I am writing this from a resort perched on the edge of a labyrinth of backwater lagoons in Kerala.
The Sun has just risen and I have a large water body, hundreds of coconut palms and couple of small boats lending their able hands at creating a picture postcard view of Kerala for outsiders. I can see some Chinese nets hovering over the water at a distance with small boats weaving through them like little moths trying to escape the killer webs of ancient giant spiders.
The liveliest characters of this early morning drama are fishing eagles that are busy flying milk runs. I can see them swooping down with great amount of energy and enthusiasm but coming out empty-handed each time. When one bird rises from the dive, couple more would attack it to inspect the non-existent catch and they all would generally act as if some great task is accomplished.
There are some egrets, few herons, even a sandpiper if I can trust my aging eyes. It looks as if all the God’s creations are trying to make it look as if I am in God’s own country by offering me a perfect morning, but it is spoilt a wee-bit by a large congress of crows.
Though the place is a pristine natural habitat that should have a lot more water birds, I can see one crow for every other species of birds. Crows are everywhere. They are swinging on coconut leaves. They are mobbing fish eagles. They are crowding around the food left out on patios by tourists. They are sitting on upturned boats. They know that they have a good thing going and are vocally celebrating it.
Crows of Kerala are not unique as a phenomenon. In every tourist place you find crows or their equivalents in terms of monkeys, kites, pigeons or business-minded people. They enter a local ecology/nomy that would have been a vibrant system with varied stakeholders before the arrival of the tourists.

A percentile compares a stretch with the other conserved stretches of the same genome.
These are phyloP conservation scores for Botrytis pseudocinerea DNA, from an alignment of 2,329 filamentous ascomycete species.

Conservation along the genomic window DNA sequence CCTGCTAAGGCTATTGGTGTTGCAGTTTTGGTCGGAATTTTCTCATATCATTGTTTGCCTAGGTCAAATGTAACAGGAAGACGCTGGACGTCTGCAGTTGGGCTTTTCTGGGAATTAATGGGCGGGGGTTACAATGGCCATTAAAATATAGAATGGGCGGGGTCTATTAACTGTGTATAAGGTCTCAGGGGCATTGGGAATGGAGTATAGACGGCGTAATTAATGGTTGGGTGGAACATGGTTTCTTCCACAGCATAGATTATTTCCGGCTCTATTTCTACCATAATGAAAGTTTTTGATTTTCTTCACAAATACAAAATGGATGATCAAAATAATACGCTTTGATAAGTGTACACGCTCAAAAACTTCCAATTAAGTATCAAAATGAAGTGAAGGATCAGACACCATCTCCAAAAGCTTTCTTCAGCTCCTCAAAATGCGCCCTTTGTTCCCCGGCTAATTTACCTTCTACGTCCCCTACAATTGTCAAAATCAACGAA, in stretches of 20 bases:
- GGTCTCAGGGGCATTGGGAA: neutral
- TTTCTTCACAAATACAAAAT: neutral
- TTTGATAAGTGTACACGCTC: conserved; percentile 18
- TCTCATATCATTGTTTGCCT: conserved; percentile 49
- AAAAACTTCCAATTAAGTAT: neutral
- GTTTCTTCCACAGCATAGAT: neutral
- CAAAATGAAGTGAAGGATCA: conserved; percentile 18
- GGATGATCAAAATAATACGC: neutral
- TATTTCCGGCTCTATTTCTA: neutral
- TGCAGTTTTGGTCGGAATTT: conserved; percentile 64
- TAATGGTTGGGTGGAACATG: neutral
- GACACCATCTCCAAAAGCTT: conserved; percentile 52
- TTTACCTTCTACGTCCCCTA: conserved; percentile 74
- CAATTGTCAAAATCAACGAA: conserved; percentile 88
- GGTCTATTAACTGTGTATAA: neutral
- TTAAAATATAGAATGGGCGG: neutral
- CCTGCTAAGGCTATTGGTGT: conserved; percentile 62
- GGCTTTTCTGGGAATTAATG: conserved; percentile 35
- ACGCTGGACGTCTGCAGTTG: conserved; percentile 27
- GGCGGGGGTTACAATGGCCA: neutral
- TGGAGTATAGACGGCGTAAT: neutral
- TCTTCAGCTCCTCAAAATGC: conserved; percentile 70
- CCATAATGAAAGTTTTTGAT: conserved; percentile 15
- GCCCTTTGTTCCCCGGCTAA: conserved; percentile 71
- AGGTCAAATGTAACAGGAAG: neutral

Once tourist flow is established, they start taking over niches from local fauna. They silently move in and push out natives. This is possible because tourists are incapable of, and unappreciative of finer nuances of microscopic beauty of local habitat. In their short visit of a location, they want to experience the ten things that their friends had said to be must-see. If a sandpiper or a heron is missing from the scene, it hardly matters to a tourist busy clicking sunrise over the lagoon.
What a tourist does is to turn a wonderful water colour painting by a great master into a rapidly drawn caricature by a street artist. All the fine brushwork is replaced by broad strokes, and the ecology and economy created by this reductionist process is what suits the crows and touts.
Just as a kingfisher is replaced by a crow, a local artisan who was once making one small model of a boat for pleasure is replaced by a businessman who gets hundred cheap copies made in bulk.
Left to its own devices, it is just a matter of time before world will be reduced to crows and touts, while all the fine works of nature and culture obliterated into a monochrome. It looks to be rising tide that can’t be stopped. I am sure that my next visit of Karala will yield even more crows.
To a tourist looking for fun, nothing would be lost, but the planet would be a sorry place.
We need to stop the crows, and the only way to do is to start appreciating diversity. We need to change the objectives of not only tourism, but life from rapid gratification to slow appreciation. If we don’t, we are heading into a future full of crows.